I'm a great people watcher.
I like nothing better than to sit on a bench in the park, or at a café, and lightly clock the myriad social interactions around me. One of these observed moments, stored deeply and mostly forgotten, will often kick up a story idea. For instance, a heated argument between a couple, a flash of anger from a child, the sudden fear on a man's face, a moment of kindness from a stranger to the person behind them in the queue. It's the way people interact that's important - potency of feeling - smiles, humour, jealousy, attraction.
And then the trick is to expand on that moment and see where it goes.
For instance -
Why did that person give help when they didn't need to?
What might have spurred them to act?
What or who could the person they helped remind them of?
Did they help because they felt guilty?
And the recipient of the kindness, what will they go on to do ?
How might that one small interaction colour their whole day ?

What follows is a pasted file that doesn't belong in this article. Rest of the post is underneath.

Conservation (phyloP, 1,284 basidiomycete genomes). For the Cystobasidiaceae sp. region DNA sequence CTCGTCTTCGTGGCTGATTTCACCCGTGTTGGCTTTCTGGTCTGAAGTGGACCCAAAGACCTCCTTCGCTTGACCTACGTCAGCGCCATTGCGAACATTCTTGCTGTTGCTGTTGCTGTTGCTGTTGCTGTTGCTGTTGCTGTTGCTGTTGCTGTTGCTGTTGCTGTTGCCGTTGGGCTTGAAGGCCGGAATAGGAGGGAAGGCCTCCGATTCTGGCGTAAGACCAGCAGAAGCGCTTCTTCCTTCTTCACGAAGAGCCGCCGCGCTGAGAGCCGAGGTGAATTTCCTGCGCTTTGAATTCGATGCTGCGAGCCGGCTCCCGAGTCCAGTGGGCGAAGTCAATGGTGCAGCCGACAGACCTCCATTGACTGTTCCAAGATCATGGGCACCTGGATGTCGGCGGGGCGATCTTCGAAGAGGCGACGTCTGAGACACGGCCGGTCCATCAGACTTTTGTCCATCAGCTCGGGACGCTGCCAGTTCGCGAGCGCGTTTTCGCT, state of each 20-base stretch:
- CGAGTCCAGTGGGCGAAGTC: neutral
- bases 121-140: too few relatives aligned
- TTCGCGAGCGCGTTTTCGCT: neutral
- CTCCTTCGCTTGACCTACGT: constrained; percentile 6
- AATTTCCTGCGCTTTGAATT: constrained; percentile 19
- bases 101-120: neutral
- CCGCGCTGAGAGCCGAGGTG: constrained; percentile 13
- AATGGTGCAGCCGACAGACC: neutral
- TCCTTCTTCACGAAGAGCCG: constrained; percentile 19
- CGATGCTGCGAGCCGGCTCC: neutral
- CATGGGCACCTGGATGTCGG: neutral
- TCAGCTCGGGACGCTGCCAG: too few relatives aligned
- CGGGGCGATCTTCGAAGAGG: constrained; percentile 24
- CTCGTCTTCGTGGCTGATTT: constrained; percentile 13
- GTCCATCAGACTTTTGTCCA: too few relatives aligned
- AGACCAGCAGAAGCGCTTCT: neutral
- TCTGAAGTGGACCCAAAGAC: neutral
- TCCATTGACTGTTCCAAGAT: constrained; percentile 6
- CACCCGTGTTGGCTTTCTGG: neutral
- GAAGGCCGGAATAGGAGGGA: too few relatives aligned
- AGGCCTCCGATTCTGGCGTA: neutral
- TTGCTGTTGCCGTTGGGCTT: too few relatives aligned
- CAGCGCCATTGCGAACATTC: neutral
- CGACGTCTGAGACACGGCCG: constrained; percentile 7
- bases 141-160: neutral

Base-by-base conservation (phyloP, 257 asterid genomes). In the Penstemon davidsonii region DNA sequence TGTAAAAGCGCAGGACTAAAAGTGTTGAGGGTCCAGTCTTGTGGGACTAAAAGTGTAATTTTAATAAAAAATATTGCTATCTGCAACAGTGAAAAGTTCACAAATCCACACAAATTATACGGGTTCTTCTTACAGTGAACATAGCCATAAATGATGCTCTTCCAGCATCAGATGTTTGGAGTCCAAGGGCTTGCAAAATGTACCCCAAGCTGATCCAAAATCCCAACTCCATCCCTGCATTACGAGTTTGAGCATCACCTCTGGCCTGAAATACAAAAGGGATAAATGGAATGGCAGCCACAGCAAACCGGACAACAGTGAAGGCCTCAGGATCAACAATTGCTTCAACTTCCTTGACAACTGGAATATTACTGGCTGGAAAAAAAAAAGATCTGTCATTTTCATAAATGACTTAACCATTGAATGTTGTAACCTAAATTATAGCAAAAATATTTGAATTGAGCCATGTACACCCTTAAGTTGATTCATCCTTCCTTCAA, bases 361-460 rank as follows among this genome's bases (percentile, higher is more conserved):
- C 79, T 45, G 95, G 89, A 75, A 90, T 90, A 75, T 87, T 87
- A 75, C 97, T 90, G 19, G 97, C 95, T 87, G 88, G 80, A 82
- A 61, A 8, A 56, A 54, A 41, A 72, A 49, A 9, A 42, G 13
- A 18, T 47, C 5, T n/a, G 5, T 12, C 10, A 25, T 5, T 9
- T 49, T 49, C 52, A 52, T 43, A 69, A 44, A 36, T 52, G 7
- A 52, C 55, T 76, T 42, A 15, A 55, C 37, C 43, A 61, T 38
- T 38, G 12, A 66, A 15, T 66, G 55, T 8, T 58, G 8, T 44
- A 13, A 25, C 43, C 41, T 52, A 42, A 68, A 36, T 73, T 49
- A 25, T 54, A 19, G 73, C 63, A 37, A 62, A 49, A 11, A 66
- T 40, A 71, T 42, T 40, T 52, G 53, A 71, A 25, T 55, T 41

Or what if it influenced their whole life, for good or for bad?
One idea may take hold and ring true.
That one idea acts a bit like the eye of a tornado - the eye of the tornado which holds the power to the whole story.
We all know of powerful books which are kicked off, or underpinned, or revolve around the potent love between siblings -
The Hunger Games (by Suzanne Collins) where Katniss volunteers for the reaping to protect her younger sister, Prim, from certain death
Private Peaceful, (by Michael Morpurgo) in which the tragic fate of two brothers during War time is retold by the younger, less courageous one
and on a slightly different note -
Sophie's Choice (by William Styron) in which the mother will ultimately reveal the terrible choice she made concerning her own two children, the horror of which has haunted her forever
My inspiration for Trading with Death came from the interaction between a sister and her sick sibling.
I witnessed such an interaction and it triggered me to imagine how such a scenario could play out. What might it lead to that would be world-changing for both? What might love and torture spur one to do for the other? What sacrifices might they make? How terribly deep did their feelings go? Could I create a story which revolved around that dynamic and those tearing emotions?
People watching is a wonderful way to fill your mind brim-full of snippets of interactions.
Snippets that seem meaningless and transitory. The family you sat next to on the bus will get off at the next stop, but the impressions they leave will linger and maybe the tiniest moment observed between them may weave itself into the beginnings of another story.
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